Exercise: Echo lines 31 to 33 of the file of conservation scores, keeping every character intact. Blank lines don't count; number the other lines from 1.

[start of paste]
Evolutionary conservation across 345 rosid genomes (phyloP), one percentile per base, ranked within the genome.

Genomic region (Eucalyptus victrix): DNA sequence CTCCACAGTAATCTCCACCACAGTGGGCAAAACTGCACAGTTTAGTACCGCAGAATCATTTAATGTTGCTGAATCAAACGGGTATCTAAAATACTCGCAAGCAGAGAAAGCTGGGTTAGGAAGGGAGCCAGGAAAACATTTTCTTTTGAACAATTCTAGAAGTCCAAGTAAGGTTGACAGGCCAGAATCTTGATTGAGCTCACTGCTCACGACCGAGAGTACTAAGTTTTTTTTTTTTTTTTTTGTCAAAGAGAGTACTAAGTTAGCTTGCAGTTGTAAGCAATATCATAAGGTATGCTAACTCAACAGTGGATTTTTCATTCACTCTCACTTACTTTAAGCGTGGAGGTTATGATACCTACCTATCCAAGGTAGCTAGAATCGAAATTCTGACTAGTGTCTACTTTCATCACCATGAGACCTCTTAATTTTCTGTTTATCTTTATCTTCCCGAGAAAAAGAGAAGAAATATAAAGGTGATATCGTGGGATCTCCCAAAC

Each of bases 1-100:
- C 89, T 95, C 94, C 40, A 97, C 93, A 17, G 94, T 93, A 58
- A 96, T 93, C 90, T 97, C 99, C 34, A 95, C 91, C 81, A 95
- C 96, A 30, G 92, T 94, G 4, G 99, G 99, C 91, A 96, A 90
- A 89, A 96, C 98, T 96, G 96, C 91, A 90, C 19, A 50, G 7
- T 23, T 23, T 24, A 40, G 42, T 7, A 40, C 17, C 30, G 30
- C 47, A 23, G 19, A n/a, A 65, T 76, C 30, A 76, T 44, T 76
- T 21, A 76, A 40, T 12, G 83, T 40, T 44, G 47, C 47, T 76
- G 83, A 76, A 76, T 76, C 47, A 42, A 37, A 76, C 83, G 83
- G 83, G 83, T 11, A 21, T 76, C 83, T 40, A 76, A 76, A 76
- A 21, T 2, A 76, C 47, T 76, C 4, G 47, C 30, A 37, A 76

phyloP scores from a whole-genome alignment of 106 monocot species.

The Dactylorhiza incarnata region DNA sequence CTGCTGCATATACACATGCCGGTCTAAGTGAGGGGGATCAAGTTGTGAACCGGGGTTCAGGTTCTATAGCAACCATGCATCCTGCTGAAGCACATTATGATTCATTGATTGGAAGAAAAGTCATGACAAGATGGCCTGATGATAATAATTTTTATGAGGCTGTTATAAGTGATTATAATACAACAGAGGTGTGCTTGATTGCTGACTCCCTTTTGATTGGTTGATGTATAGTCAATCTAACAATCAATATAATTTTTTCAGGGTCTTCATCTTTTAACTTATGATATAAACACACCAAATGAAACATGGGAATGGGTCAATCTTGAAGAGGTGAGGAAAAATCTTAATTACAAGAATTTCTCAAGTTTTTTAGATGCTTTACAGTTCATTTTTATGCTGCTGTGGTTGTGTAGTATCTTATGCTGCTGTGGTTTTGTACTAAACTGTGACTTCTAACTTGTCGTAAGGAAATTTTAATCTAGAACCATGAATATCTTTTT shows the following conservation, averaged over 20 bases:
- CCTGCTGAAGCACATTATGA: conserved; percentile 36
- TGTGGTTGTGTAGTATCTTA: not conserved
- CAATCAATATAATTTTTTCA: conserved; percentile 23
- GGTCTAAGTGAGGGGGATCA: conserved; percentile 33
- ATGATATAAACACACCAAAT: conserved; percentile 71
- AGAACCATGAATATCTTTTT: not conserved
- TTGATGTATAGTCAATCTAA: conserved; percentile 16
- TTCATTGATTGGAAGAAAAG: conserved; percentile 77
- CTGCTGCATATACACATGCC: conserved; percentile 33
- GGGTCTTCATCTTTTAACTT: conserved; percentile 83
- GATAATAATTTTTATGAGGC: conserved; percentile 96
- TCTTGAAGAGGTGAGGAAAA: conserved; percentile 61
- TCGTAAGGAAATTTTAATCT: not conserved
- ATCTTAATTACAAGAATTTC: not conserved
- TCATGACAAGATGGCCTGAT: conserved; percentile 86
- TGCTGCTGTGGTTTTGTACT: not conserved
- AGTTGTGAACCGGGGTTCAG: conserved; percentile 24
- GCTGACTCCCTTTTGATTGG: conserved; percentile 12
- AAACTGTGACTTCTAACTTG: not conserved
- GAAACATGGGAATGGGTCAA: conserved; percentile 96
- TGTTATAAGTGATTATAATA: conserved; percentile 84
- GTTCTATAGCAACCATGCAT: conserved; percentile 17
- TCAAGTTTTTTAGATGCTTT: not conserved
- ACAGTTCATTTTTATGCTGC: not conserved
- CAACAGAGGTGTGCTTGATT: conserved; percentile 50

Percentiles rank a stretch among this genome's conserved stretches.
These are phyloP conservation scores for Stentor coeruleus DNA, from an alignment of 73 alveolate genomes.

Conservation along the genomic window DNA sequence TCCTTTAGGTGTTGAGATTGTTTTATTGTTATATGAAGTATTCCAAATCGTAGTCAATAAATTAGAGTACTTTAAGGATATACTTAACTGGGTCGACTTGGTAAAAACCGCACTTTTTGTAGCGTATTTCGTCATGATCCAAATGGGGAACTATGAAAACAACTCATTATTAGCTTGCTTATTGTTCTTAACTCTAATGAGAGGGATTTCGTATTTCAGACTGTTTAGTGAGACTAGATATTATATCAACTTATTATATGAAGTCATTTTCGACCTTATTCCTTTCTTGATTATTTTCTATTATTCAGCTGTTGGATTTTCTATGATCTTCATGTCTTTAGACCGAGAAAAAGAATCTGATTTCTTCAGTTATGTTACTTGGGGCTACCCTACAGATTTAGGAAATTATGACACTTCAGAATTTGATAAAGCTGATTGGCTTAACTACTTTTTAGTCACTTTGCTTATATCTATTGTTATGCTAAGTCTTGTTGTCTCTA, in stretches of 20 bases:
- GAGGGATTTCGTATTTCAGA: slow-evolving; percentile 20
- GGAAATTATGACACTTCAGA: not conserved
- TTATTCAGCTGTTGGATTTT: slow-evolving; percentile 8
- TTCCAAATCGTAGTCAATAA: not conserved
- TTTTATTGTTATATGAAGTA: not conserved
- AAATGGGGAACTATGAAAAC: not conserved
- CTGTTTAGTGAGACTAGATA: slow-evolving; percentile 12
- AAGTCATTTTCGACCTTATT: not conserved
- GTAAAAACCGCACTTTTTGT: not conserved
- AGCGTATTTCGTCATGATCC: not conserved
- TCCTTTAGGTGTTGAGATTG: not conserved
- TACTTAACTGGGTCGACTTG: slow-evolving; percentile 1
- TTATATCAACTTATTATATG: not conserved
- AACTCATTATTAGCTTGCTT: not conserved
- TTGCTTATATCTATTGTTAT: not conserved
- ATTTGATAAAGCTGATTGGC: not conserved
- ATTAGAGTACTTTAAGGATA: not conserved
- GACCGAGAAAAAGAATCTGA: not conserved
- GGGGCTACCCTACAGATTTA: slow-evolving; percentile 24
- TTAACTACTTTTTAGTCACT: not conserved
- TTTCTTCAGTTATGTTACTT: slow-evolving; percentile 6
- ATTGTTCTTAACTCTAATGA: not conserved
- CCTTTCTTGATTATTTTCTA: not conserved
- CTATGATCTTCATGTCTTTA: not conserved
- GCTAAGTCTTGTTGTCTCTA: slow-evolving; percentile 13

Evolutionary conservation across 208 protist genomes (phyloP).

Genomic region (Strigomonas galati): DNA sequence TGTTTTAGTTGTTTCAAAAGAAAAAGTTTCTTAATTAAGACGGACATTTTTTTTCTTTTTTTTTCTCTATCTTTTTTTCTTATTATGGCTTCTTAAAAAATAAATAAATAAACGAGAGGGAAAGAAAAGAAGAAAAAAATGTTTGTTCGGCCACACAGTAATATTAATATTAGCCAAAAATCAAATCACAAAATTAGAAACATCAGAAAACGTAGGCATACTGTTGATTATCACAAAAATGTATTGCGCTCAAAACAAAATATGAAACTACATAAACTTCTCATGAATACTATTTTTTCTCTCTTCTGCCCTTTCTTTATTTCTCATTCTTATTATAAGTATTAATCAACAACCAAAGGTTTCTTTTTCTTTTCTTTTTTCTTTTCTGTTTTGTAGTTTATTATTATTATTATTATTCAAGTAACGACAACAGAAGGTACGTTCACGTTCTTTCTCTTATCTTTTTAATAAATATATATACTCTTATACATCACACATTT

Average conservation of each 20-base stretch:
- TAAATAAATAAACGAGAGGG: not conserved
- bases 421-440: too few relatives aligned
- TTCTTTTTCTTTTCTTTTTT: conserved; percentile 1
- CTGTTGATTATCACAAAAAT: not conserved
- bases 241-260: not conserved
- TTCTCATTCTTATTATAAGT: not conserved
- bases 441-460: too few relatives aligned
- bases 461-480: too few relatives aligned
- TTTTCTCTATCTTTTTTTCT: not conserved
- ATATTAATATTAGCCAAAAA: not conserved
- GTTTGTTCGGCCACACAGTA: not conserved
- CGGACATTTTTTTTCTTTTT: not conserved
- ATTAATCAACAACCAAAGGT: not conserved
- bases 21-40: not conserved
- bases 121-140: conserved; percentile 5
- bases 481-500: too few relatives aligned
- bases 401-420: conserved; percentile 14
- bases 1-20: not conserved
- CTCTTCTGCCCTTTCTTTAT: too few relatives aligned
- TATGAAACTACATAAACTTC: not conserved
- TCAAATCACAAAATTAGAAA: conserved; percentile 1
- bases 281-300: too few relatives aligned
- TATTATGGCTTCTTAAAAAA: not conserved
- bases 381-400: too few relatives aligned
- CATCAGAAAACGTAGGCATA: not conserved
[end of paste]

- TGCTGCTGTGGTTTTGTACT: not conserved
- AGTTGTGAACCGGGGTTCAG: conserved; percentile 24
- GCTGACTCCCTTTTGATTGG: conserved; percentile 12